“After a decade of implementation, we began to see dramatic improvements in the lake,” he said.
But somewhere along the way, all those efforts went by the wayside, and increasing amounts of phosphorus crept back into the lake, helping algae blooms regain a foothold.
For several years, as Erie and as many as 19 inland lakes in Ohio have been inundated with toxic algae, scientists have said phosphorus must be cut.
As a number of efforts were introduced to educate farmers about runoff pollution and to create voluntary measures, critics said mandates were needed.
In November, a state task force that included scientists, politicians, farmers and business people concluded that Ohio must cut phosphorus runoff in the Maumee River watershed by 40 percent.
Two weeks after algae shut down Toledo’s drinking water, the directors of three state agencies announced they would offer more than $150 million in grants and interest-free loans to help cities treat water for algae toxins.
Those directors also announced $1.25 million in state money to help farmers plant cover crops and improve drainage systems to reduce the amount of fertilizer that flows from their fields into nearby streams and rivers. That money largely comes from a federal pot of money meant to help farmers deal with atrazine, an herbicide some farmers use to control weeds and grasses.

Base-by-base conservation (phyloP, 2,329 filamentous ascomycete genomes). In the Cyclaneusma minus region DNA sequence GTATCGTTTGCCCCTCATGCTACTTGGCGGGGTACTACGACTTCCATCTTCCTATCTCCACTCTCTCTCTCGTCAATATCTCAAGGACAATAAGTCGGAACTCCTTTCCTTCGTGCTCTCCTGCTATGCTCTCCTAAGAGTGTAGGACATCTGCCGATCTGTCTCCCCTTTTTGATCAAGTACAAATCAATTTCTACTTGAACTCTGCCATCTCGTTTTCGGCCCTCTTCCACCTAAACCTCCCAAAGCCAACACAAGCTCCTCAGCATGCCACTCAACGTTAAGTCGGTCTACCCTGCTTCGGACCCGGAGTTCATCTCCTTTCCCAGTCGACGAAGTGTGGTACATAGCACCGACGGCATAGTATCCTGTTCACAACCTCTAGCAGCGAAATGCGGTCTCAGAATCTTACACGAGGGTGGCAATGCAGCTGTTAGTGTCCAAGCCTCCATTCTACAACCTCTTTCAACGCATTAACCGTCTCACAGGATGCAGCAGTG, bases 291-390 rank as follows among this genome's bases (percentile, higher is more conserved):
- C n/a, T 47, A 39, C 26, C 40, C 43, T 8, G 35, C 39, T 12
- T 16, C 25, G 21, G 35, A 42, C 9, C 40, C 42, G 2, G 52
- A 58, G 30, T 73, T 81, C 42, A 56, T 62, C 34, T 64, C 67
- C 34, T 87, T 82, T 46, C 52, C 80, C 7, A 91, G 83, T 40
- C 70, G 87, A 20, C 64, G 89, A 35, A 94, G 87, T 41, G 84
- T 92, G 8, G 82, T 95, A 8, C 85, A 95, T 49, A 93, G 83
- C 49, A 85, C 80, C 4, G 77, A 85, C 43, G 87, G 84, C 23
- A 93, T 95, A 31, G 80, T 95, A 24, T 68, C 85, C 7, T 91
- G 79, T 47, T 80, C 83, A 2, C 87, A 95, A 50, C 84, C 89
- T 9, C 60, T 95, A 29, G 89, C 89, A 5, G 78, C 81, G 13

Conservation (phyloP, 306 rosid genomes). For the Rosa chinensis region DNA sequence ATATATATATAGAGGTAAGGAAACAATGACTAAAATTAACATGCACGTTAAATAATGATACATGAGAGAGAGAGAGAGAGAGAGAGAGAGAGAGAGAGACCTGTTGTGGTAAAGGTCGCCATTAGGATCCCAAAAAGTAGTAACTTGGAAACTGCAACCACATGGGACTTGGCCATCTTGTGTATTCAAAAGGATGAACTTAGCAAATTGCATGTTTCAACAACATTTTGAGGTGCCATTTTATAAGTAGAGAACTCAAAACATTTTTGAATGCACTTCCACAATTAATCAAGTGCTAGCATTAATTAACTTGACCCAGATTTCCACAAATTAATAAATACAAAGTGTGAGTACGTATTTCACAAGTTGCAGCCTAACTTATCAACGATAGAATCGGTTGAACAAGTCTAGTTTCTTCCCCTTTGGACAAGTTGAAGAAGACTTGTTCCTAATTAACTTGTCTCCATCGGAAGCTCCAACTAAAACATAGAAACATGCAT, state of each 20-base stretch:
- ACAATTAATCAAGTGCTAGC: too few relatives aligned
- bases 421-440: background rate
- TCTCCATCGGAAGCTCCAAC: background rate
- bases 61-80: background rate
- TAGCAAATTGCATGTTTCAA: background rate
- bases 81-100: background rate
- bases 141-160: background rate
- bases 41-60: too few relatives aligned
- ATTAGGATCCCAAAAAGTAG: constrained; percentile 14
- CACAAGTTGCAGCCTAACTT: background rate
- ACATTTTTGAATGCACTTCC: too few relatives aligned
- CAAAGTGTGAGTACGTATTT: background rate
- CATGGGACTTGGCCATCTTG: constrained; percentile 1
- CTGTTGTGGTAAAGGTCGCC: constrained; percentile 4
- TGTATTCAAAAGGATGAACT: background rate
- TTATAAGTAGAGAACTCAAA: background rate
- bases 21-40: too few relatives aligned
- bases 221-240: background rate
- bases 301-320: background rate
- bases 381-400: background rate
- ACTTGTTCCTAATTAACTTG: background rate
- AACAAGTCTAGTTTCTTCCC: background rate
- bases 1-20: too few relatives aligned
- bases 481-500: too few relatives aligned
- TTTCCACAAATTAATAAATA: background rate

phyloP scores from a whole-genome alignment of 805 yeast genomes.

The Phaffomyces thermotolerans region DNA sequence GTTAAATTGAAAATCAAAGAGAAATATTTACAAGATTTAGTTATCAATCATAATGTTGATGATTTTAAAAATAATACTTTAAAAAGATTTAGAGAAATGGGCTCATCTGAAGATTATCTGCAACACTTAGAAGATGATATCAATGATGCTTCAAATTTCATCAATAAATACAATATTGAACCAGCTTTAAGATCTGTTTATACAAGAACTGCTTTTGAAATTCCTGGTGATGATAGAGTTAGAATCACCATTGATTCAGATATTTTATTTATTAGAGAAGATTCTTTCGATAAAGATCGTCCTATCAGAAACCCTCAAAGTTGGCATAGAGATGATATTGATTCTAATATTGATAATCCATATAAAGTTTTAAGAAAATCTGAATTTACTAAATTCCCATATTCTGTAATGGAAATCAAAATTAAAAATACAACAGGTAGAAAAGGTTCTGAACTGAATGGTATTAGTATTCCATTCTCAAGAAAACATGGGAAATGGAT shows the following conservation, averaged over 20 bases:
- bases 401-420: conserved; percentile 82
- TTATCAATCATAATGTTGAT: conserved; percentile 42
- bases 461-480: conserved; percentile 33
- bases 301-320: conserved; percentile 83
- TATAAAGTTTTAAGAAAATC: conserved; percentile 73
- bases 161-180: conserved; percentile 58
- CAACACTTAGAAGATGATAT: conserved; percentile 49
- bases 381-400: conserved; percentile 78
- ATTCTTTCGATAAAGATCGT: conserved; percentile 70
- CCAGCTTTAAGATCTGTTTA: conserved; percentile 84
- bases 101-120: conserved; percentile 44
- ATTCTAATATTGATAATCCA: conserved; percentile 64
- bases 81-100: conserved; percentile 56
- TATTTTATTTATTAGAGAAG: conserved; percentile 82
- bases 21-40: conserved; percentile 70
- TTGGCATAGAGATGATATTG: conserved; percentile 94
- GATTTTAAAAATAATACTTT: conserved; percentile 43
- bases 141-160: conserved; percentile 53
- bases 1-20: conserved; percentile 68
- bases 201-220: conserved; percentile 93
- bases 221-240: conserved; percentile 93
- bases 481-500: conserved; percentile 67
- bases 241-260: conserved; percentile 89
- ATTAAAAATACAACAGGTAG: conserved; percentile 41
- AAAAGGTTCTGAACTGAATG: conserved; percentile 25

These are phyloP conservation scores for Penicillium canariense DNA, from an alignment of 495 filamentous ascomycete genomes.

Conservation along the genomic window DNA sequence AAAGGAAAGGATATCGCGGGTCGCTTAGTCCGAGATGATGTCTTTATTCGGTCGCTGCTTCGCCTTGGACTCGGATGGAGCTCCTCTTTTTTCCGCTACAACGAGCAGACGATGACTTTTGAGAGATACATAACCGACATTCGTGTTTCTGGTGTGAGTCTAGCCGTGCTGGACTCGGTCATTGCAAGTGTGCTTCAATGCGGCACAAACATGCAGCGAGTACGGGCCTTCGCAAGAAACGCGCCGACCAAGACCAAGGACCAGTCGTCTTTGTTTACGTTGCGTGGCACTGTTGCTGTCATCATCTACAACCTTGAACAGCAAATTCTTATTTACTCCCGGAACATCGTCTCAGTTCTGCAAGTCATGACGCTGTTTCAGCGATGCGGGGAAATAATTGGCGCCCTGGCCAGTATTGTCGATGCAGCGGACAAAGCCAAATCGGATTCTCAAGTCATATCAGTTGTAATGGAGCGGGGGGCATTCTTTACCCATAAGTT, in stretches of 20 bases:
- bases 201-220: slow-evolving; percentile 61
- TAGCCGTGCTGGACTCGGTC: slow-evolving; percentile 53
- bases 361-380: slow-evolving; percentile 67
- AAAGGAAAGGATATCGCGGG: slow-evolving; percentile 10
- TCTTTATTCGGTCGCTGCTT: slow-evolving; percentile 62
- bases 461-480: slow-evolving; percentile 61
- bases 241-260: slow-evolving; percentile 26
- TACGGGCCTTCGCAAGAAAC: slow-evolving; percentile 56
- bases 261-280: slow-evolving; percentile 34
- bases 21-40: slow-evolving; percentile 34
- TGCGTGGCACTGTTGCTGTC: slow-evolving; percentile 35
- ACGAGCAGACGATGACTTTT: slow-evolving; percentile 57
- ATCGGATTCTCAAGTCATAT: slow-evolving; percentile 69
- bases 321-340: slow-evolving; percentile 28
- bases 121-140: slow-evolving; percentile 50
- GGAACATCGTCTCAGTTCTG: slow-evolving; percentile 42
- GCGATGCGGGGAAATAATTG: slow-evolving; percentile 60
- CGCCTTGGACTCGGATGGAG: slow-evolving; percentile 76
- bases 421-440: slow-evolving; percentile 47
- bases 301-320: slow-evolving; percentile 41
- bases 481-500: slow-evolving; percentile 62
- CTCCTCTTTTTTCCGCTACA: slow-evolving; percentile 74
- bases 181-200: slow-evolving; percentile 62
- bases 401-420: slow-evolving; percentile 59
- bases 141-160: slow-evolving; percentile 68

The state also announced it would allocate $2 million to help university researchers try to untangle the algae problem.
Herdendorf is one of many who say that’s not enough.
“Probably for political reasons, research money is being thrown at a bunch of dispersed groups with no overall plan or clearly defined objective,” he said. “What we need is an action plan that gets at the heart of the problem; then put enough resources in place to solve it.”
Tory Gabriel, fisheries outreach coordinator for the Ohio Sea Grant College Program, said that although Lake Erie is in trouble now, he does not believe that the lake is as unhealthy as it was in the 1960s and ’70s.
On a research boat last week, Gabriel pulled sediment up from the bottom of Lake Erie and sifted through it with his fingers.
The sediment likely contained phosphorus left by dead algae, but it also contained mayfly larvae. That’s a good sign, he said, because fish eat the larvae. Walleye fishing this year, he said, has been among the best in years.
But the lake is far from healthy. Several times over the past few weeks,Toledo’s water has come dangerously close to being undrinkable again.
“We’re destroying a great resource — it’s the 12th-largest surface-water lake in the world,” Mrs. Bihn said. “We should be fighting for this resource and getting the phosphorus down right now.”
Photo caption: Algae blooms aren’t a new problem on Lake Erie. In this photo from 1971, Dr. Jerry Hubschman uses snorkel gear to research a bloom near Put-in-Bay.
View original article at: Lake Erie’s problems were solved in the ’70s